Jacob Riis Folkenberg—Vice President of Technology at FOSS, which makes food production equipment—is therefore convinced that the new optical spectroscopy technology has the potential to revolutionize the market:

“In addition to being a waste of time and energy, the 10,000 litres of milk going to waste every day also has a fairly high market value.  If you can get the price of a spectrometer down, this will quickly turn into a really good business case for the dairies. We estimate that there is a market potential of three billion Danish kroner at the dairies alone,” he says.

The core of the NEXUS project is DTU’s patented chip technology.

“We have a prototype that works, but we don’t yet have the spectral resolution we need,” says Associate Professor at DTU Fotonik, Søren Stobbe, and continues:

“We need to develop a lot of stuff in the chip, and it must then be built into the whole technology that surrounds it. For it’s one thing to make a chip. But—in reality—a large part of the work is to integrate the chip with the surroundings.”

While DTU Fotonik is responsible for the development of the chip, the companies Beamfox Technologies ApS and ELIONIX INC will develop methods for nanofabrication of the chip. Ibsen Photonics A/S makes the modules in which the chip will be integrated, and FOSS makes the food production probes in which the modules will be installed and which can be used at the dairies.

Wind turbines, aircraft, and health monitoring on the mobile
The NEXUS project starts with the dairies, but the technology will also be relevant in many other contexts.

“The ultimate vision is to be able to make spectrometers so small and inexpensive that it can, for example, be worthwhile to build them into mobile phones. The spectrometer will be able to make a kind of primitive blood test, which could give you an indication of whether you need to see your doctor,” says Søren Stobbe.

“Another example is so-called optical interrogation monitors, which can be used to measure and predict the behaviour of large mechanical structures. They can be built into a bridge, a wind turbine blade, or an aeroplane wing, where they will then monitor whether the material begins to give off some strange vibrations. The area of application for spectrometers—if you can make them in this low price range—is gigantic.”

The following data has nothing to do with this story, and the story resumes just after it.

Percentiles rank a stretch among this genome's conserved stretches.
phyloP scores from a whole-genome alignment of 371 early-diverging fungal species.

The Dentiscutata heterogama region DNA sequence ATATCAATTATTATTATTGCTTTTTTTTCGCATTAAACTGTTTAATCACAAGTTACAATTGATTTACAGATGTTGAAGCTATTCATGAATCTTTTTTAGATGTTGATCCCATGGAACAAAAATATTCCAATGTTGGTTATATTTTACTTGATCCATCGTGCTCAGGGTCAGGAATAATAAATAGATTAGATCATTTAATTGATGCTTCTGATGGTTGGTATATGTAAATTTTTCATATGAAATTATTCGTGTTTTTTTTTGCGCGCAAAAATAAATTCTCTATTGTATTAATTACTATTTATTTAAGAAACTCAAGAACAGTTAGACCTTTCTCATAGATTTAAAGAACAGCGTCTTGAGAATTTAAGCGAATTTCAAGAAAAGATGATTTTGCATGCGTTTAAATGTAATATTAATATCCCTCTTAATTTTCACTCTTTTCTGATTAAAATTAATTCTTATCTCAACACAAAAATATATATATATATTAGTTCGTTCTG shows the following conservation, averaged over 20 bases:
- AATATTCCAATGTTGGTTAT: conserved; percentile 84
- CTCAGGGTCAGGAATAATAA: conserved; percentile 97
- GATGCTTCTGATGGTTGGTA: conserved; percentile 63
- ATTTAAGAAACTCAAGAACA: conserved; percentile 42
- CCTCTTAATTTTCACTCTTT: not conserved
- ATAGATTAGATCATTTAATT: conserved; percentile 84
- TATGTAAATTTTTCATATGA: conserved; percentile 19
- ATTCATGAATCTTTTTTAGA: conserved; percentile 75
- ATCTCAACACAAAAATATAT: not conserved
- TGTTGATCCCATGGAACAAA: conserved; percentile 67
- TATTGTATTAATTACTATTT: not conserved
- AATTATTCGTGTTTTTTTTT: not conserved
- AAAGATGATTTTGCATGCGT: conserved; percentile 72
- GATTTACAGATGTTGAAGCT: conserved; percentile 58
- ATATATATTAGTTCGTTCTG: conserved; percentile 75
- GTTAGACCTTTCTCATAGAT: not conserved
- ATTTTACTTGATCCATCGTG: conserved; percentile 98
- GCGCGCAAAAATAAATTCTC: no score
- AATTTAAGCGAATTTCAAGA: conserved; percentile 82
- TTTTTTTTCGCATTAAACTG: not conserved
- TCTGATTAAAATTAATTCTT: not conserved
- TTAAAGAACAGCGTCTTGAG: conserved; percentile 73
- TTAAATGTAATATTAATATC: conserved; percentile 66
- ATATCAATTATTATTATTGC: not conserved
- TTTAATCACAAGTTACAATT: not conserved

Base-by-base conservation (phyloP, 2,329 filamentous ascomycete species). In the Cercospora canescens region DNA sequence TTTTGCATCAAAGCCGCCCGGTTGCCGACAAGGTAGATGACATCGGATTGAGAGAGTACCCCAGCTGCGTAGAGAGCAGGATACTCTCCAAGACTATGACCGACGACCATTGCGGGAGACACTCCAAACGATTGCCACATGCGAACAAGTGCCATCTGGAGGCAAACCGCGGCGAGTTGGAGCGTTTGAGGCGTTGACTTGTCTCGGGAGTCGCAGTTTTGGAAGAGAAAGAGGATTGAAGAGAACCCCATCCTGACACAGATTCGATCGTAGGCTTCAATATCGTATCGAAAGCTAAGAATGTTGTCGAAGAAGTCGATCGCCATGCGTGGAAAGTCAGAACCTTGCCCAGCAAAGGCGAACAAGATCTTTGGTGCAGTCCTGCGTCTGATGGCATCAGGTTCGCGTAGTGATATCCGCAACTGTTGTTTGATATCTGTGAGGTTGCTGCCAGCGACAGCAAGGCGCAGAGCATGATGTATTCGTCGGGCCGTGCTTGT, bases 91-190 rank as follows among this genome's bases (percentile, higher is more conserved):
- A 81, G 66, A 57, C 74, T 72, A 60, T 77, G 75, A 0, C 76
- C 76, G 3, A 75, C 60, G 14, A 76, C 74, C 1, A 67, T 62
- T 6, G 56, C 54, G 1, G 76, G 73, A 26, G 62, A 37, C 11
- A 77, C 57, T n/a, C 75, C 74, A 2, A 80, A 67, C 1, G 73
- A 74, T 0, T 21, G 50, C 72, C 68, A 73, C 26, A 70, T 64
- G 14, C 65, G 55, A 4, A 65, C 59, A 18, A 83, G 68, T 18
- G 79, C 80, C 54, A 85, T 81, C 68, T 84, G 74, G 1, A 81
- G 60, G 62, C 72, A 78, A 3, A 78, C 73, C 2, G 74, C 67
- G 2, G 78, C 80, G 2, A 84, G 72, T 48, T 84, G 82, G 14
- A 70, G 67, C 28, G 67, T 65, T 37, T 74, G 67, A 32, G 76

Source: DTU

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Tinder Expands Its In-App Face-to-Face Video Chat Feature Globally [Update]

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Tinder is expanding its in-app video chat feature globally for all users. After testing the feature in multiple countries, the popular dating app is now globally rolling out its ‘Face to Face’ feature that lets users video call each other through the app itself. Users can video call potential partners without having to rely on a third-party video service or share other contact details. The Face to Face feature will only work if both the parties have opted in.

Announced earlier this year, the Face-to-Face feature was initially available only to iOS and Android devices in select markets, but is rolling out for users across the world now, as per reports. Tinder’s Face-to-Face feature is rolling out to cities across the US and UK, along with Brazil, Australia, Spain, Italy, France, Vietnam, Indonesia, Korea, Taiwan, Thailand, Peru and Chile, and the exact timeline for reaching other markets has not been announced yet.

Update: Gadgets 360 was informed by Tinder India on Friday that the video calling feature is now available in the country.

Tinder’s new Face-To-Face video chat feature aims to make dating from home simpler. It is a helpful feature especially during the pandemic, with meeting people often coming with an added risk.

This otherwise interesting feature does come with the risk of it being misused. Users can report a match if needed by navigating to the match’s profile and scrolling down to click on Report. They can then follow instructions given on the screen.

How to use Tinder’s Face-to-Face feature

To opt in for the Face-to-Face feature, navigate to the match’s’ messages, and tap on the video icon on the top of the screen. Slide the toggle to the right to unlock Face to Face. After both parties have unlocked the feature, you’ll see a confirmation message in the app. After that, tap the video call icon at the top of the chat screen with the match. You’ll get a live video preview, after which you can tap on Call.